Absolutely. I'm talking about Zero Trust. And I'm also talking about just fundamentally, if the operating system is rooted, all bets are off. So it's the ability to detect that the operating system that the integrity is still there.

Kathleen (13:54):

So you've got the operating system, the application and the device. When we look at those three realms, where are you seeing that the most progress has been made to date in securing those things?

Nigel (14:08):

In our experience, I think the most progress has been made actually on the device level in terms of having more protections, in terms of secure workspaces, and other elements to detect if the device you know, knocks. Zimperium if the, if the operating system is, is still protected.

Kathleen (14:28):

What are some new and interesting ways that this issue is being addressed? Are there new technologies that are starting to emerge that you think hold a lot of promise for solving this?

Nigel (14:42):

So I think over the horizon, both in terms of our own technology and, and more broadly, the real key is to integrate the security as much as possible into the native applications, the native calling, the date of messaging such that, you know, when the other person, the person on the other end has a similar configuration and authorization, that call, that message is just secure, automatically, by default. That's the next generation of our products. And I'd say more broadly, whether it's a collaboration tool or just a communication tool, a one-to-one communication tool, being able to natively integrate the security capability, the security feature without, which means that the user does not have to make an independent decision to adopt a security feature, is really the key. And I think that that's where the world is heading and, you know, five or six or seven years from now I think that's where we will be in terms of the security on the device as well as securing data in transit. It will just be there and it'll be kind of seamless in the background. And the key to that is going to be the adoption of standards across, you know, the iOS world, the Android world and so forth.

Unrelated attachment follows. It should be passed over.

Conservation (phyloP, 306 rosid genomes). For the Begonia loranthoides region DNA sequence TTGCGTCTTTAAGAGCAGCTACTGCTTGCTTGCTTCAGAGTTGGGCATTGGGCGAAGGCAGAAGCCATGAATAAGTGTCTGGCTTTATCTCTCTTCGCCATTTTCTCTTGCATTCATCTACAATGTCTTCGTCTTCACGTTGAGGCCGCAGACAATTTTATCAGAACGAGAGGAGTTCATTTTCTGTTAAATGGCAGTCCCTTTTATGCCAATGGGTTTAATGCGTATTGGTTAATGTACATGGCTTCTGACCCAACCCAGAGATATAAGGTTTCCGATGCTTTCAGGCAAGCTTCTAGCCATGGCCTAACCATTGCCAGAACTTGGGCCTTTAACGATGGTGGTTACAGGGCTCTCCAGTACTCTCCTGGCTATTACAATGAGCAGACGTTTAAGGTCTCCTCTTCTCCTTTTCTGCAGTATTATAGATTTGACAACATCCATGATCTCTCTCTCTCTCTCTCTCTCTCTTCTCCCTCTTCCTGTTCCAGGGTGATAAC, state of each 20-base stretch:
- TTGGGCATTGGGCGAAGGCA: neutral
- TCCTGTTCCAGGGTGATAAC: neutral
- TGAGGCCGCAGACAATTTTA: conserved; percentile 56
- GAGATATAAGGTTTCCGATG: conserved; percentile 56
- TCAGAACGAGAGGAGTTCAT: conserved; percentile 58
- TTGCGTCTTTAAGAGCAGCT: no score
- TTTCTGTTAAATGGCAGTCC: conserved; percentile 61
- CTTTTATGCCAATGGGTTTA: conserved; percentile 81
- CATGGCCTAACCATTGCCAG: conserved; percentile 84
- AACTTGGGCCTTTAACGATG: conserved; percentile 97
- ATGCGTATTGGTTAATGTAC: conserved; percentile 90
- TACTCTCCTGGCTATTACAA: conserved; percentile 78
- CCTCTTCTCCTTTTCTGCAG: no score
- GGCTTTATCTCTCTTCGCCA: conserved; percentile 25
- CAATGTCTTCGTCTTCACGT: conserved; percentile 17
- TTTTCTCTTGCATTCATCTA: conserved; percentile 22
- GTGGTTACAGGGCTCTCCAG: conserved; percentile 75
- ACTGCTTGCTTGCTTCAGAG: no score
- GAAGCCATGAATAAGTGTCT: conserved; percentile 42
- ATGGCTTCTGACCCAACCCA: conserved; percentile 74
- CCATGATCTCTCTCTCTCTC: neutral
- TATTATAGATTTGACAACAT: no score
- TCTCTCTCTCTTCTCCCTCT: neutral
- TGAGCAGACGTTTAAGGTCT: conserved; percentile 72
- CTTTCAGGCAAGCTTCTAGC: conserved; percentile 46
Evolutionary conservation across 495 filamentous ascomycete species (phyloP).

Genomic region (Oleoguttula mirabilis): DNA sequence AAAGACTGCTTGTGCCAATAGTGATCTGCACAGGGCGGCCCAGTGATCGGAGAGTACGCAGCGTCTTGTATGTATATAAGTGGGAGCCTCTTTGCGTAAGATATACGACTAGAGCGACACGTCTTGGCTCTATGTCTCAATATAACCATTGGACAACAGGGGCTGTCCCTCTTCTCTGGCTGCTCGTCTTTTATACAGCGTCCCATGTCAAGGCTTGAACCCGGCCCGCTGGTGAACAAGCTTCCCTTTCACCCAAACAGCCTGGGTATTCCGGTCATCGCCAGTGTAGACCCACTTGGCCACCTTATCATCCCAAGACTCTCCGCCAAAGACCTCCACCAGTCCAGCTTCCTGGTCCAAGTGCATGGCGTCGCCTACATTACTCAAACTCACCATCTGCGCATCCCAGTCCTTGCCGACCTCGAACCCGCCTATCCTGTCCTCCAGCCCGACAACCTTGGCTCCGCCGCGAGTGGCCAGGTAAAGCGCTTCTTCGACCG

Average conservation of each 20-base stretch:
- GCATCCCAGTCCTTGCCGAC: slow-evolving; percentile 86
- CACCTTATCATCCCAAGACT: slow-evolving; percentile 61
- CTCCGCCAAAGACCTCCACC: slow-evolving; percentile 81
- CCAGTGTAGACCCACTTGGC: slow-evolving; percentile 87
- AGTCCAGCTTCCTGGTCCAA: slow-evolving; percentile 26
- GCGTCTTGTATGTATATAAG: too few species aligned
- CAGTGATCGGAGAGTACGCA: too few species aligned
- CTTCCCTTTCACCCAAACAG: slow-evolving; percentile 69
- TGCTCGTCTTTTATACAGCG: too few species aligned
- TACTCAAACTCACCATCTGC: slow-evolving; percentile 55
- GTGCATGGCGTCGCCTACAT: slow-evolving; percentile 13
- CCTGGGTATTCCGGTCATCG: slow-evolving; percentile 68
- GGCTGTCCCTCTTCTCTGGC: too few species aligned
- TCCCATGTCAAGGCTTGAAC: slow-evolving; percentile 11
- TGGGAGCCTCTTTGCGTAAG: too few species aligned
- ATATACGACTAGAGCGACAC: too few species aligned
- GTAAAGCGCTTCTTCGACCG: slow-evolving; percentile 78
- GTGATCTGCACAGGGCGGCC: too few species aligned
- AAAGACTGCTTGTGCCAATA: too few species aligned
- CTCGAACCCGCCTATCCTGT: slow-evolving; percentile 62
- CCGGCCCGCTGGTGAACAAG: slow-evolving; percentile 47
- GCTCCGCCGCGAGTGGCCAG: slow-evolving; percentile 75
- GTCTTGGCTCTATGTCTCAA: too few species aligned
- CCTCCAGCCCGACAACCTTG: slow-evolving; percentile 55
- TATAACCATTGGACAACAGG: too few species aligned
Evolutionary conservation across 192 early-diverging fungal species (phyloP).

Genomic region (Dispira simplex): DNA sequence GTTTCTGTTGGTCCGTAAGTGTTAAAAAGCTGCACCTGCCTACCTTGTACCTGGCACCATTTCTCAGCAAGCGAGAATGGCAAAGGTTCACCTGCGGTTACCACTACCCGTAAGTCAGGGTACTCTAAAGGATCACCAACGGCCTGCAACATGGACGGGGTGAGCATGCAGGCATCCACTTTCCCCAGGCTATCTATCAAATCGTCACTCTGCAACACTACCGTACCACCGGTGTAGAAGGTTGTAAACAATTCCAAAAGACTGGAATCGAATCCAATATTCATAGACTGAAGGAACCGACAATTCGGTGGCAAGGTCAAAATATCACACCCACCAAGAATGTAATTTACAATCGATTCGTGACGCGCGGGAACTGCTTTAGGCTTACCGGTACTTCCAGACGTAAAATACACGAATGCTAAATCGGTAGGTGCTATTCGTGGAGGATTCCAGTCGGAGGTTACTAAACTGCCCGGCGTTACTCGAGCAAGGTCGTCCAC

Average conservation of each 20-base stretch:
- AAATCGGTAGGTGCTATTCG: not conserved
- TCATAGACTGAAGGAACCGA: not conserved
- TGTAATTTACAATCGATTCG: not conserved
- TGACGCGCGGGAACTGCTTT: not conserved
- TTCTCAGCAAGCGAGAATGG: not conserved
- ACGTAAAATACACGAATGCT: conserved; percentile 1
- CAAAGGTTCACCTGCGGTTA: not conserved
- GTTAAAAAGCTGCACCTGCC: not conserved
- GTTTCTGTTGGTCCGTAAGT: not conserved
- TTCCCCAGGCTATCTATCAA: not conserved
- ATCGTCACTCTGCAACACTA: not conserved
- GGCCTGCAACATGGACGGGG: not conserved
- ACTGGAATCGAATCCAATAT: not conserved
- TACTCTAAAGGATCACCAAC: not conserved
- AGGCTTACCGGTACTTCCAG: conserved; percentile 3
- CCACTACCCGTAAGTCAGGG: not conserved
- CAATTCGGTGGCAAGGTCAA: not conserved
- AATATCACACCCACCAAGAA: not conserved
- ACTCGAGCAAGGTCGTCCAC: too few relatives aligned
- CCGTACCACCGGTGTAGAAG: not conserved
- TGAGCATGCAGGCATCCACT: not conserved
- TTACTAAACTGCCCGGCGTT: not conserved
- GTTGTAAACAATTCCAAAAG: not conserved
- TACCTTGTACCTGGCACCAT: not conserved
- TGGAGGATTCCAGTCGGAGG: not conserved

Kathleen (15:55):

That sounds like a big hurdle. The adoption of standards across all of these different worlds. I mean, you've got really entrenched players that at least, it seems to me as somebody who's not as deeply embedded in this as you are, don't always play so well together. Are you seeing that there's more cooperation between some of these different players or the possibility of it?

Nigel (16:19):